Although one generation apart, two renowned female scientists coincide in their optimism for the future. Margarita Salas and Fátima Bosch see it as a matter of time that women start collecting the fruit of seeds sown over the years, that is, leaving behind a situation where women’s preeminent presence in classrooms and research teams fails to translate into promotion to the highest ranks.

Salas is a CSIC’s research teacher at the Severo Ochoa Molecular Biology Center. When she returned from the United Sates in 1967, after a three-year close collaboration with Dr. Severo Ochoa, she had to face a double handicap: a country where “research was a desert”, and a country where female scientists were conspicuously absent. Although she and her husband, Eladio Viñuela, contributed equally to the research of the bacteriophage phi29 virus, Salas had to struggle not to be considered merely as ‘Viñuela’s wife’. So hard was the struggle that, eventually, the couple had to pursue separate professional courses so that she could gain a reputation for herself in the world of science. Today, the patent on the DNA polymerase of this virus –allowing DNA sequencing and amplification in just a few hours vs. the former 3 days– generates 1.2 million euros per year in revenues for the CSIC.

Margarita Salas started her research activities 40 years ago. As she points out, however, we should not forget where we come from and where we are now: in more than 100 years of history, only 11 women –versus 300 men– have won a Nobel prize in the area of Sciences; only 13% of professorships are held by women; and the CSIC, the top research entity in Spain, has never been chaired by a woman. While these data clearly evidence the existence of gender inequality in professional acknowledgment, Salas states convincingly: ‘female researchers will find the place they deserve in the near future’.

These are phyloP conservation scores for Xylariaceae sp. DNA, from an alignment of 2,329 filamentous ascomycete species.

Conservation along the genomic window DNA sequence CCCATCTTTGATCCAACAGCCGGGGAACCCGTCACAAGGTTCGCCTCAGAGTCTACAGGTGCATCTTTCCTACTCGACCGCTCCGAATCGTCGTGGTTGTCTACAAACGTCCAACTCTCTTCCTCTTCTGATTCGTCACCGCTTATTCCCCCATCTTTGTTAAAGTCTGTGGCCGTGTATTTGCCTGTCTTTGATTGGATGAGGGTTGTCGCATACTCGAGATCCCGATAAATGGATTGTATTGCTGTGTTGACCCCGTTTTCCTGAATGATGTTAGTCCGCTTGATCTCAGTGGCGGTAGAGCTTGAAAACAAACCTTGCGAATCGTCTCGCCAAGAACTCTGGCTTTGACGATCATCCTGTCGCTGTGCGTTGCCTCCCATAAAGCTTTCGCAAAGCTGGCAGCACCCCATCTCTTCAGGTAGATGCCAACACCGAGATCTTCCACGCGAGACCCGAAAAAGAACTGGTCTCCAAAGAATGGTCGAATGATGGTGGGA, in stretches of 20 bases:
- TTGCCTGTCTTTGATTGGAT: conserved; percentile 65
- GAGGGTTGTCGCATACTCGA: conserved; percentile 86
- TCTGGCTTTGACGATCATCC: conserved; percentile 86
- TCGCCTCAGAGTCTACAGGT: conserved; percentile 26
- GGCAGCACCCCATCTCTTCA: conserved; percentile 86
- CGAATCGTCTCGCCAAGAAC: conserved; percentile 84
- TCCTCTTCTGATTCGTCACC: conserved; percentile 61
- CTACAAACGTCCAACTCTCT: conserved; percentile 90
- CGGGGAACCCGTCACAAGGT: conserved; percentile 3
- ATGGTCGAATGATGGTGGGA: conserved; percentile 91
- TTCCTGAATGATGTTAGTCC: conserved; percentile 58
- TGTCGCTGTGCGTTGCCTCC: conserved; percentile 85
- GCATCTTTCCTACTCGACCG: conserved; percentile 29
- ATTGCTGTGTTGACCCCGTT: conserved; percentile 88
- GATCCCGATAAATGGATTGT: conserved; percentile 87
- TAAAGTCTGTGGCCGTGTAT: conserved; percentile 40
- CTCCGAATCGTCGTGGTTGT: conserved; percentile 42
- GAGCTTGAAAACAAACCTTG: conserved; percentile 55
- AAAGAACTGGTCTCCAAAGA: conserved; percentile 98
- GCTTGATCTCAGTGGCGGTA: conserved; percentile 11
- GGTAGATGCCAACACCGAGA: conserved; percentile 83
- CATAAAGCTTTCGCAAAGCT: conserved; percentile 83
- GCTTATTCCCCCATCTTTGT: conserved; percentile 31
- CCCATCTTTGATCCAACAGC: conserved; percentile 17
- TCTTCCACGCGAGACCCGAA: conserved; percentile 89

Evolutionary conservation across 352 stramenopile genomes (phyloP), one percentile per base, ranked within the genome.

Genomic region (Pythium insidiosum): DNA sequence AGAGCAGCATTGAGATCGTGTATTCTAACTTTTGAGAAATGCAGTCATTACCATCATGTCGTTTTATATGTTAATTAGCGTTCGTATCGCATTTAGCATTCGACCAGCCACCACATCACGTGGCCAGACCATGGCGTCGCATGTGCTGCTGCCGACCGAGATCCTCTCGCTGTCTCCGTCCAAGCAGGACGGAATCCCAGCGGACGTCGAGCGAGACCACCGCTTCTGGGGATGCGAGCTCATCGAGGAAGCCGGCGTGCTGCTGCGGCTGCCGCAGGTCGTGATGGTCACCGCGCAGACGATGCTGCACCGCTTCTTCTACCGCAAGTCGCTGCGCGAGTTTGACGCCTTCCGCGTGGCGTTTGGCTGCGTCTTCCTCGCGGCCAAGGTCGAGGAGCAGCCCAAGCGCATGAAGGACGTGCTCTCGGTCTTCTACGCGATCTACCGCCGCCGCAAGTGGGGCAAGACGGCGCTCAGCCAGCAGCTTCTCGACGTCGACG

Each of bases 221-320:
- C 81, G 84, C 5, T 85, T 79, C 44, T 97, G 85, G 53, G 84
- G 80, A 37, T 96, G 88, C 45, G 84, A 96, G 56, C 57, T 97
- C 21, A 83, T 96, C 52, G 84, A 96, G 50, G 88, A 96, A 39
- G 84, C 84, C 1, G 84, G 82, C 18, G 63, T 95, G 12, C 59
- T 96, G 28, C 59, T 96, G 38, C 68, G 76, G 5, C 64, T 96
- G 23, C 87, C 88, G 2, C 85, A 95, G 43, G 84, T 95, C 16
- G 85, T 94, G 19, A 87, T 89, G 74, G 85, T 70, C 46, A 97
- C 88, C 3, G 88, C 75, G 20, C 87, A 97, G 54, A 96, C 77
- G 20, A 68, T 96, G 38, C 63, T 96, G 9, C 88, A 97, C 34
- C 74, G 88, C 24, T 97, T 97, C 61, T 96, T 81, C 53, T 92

Fátima Bosch agrees with Salas’ predictions. From her position of Director of the Center of Animal Biotechnology and Gene Therapy of the Autonomous University of Barcelona, and member of different boards, Bosch considers that a good CV and high-quality research are prioritary in the selection process for a job. “The field of research has the lowest sex-based discrimination. Earnings are similar and all have the same fund-raising capabilities”.

Bosch acknowledges, however, that being a woman is tougher in all environments, including science: “Physiology and maternal instinct are our main drawbacks”. And she adds: “In the world of research, long maternity leaves entail renouncing a highly competitive professional career”. Many female scholars working in Bosch’s team are forced to choose between motherhood and pursuing postdoctoral training. Most choose the first option.

In Bosch’s case, being a mother did not stand in her way. She set off to the United States with her 19-month-old son Ramón and was able to combine maternity with her profession. Importantly though, this would have been impossible without family support and a sound economic situation. Her son is now 18, and not once was she forced to abandon her research on gene therapy for Diabetes Mellitus.

The optimism of these two scientists was not shared by the wide audience that attended these lectures, organized by Aula El País and the Esteve Foundation on 20 November 2006. While open discrimination barely exists today and laws promote gender equality at all levels, the above figures speak for themselves and cast serious doubt on the inexistence of latent discrimination, a lot subtler and surely more difficult to overcome.